Chechen leaders have responded cautiously to last week’s announcement by President Boris Yeltsin that he plans to visit Grozny in January. Security Council secretary Ivan Rybkin is to go to the breakaway republic tomorrow or the next day to begin preparations for the visit. A spokesman for Chechen president Aslan Maskhadov said Grozny will use the opportunity to press Yeltsin to sign, or at least discuss, a comprehensive interstate treaty recognizing Chechnya’s independence and paving the way for the establishment of diplomatic relations between Russia and Chechnya. (RTR, November 28; NTV, November 29) But the spokesman stressed that Yeltsin will be received in Grozny as the head of a foreign state and that, if he tries to treat Chechnya as part of the Russian Federation, he will not be allowed to enter the republic.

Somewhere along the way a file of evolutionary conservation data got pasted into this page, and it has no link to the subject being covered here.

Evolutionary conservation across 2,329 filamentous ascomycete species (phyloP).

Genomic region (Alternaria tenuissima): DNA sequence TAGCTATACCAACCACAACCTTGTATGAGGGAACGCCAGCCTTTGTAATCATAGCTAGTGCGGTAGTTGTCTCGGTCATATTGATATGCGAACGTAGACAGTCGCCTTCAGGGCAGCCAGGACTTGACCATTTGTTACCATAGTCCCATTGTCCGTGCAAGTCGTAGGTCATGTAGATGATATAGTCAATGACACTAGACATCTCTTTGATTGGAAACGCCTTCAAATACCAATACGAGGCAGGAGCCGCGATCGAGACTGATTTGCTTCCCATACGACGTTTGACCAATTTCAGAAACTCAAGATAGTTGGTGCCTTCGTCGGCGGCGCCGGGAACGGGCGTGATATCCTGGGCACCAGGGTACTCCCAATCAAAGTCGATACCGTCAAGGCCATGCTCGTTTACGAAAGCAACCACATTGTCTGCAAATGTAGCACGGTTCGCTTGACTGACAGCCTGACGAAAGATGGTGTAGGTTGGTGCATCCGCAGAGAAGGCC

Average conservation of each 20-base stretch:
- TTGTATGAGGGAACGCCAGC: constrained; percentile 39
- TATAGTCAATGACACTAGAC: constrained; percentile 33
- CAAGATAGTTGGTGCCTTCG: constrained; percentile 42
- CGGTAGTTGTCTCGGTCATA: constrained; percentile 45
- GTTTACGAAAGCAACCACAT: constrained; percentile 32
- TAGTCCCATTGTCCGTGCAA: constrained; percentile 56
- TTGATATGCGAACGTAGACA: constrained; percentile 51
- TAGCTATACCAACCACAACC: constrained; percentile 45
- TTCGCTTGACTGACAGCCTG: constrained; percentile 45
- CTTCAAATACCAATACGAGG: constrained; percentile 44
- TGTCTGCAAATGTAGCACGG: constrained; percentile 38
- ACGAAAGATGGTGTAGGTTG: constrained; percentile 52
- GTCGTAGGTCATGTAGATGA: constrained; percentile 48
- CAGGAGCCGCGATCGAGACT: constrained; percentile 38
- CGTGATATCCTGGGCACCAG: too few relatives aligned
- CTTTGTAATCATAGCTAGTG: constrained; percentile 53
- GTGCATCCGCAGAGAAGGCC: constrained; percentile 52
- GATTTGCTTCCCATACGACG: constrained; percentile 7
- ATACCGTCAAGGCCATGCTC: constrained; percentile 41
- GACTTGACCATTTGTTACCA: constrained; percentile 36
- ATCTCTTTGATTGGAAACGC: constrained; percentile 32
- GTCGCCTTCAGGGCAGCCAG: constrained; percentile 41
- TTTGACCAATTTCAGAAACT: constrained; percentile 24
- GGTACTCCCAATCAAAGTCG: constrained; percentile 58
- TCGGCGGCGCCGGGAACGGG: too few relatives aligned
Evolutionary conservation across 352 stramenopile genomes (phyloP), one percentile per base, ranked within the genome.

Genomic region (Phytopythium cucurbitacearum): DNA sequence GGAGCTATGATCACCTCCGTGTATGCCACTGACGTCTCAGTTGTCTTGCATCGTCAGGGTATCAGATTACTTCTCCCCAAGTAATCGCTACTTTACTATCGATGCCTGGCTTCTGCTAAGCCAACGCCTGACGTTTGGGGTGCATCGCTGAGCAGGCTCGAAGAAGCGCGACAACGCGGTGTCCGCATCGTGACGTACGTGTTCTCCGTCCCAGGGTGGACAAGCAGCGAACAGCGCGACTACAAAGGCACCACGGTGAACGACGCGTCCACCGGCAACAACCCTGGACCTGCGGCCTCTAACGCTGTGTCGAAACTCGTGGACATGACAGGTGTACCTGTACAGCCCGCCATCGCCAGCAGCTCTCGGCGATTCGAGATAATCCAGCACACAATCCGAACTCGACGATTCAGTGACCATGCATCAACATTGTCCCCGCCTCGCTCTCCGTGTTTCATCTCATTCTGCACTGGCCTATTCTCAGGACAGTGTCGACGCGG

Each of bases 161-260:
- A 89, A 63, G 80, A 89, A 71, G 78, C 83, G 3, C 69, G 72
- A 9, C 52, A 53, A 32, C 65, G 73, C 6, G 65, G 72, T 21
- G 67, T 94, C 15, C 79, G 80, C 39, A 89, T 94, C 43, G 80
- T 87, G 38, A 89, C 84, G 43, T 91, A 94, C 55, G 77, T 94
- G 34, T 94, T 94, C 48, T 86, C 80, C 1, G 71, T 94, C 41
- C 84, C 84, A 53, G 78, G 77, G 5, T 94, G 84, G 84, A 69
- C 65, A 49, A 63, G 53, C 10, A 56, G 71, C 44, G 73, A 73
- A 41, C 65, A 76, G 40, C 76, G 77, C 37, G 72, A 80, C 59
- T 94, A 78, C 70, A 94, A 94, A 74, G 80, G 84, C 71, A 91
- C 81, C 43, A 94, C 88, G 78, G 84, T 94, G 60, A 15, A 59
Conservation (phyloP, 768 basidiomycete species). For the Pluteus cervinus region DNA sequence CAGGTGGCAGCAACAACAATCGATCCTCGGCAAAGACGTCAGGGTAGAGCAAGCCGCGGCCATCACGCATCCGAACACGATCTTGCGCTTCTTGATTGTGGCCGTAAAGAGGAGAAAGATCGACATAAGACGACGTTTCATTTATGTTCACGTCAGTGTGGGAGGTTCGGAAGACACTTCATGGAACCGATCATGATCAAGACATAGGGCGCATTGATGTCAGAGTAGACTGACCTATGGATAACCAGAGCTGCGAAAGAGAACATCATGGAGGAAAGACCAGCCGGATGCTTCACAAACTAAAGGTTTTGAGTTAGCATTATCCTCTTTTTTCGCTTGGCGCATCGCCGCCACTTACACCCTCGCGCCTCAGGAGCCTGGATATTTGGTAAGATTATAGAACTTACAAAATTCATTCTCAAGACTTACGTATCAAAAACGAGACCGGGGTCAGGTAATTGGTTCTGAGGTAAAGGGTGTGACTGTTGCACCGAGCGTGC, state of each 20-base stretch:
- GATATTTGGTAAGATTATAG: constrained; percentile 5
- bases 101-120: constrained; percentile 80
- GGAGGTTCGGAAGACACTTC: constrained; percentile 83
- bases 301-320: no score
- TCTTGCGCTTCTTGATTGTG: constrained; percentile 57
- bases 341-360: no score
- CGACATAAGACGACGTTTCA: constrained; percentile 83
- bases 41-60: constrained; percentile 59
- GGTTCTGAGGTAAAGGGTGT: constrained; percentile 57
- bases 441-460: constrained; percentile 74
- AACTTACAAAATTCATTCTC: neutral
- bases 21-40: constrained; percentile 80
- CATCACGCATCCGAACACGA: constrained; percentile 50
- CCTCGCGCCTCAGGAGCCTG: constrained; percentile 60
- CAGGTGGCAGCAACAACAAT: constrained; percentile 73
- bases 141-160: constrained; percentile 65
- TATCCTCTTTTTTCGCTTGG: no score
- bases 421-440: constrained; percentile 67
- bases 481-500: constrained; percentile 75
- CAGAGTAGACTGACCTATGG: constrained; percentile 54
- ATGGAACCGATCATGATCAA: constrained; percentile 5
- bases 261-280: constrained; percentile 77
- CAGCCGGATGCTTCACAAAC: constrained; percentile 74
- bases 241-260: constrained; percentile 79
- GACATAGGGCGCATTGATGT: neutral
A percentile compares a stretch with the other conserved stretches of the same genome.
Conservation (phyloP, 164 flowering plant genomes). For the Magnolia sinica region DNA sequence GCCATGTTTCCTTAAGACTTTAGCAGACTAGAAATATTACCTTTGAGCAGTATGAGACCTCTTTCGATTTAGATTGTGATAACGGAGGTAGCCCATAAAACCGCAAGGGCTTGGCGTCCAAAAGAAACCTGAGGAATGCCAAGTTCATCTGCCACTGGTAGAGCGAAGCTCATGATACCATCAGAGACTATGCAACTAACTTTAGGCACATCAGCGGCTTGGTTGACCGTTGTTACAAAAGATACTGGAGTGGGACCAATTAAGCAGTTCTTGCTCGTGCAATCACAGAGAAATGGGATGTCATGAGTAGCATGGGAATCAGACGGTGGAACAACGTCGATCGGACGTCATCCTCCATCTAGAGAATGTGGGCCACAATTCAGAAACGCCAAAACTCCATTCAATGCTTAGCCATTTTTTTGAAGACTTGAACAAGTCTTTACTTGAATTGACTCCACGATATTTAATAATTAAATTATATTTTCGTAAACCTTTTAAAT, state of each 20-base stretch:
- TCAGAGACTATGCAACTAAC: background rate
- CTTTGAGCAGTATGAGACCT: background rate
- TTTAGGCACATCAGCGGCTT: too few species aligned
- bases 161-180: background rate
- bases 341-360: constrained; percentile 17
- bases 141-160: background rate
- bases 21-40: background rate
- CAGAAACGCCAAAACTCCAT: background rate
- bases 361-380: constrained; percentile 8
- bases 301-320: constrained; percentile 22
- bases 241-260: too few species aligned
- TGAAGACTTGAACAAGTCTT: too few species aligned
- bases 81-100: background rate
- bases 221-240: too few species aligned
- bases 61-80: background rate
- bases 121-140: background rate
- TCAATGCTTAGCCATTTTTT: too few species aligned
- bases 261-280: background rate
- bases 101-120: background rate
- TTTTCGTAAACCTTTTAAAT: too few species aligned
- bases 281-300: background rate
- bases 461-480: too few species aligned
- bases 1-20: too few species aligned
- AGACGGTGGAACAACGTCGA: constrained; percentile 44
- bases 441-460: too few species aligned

President Ruslan Aushev of neighboring Ingushetia reacted with greater enthusiasm, telling a press conference that, while it would have been better if Yeltsin had made his planned visit three years ago, it could still help to resolve outstanding problems. Warning that many people would try to talk Yeltsin out of making the visit, Aushev said it would be good for Yeltsin to see the situation in the republic with his own eyes. (RTR, November 29)
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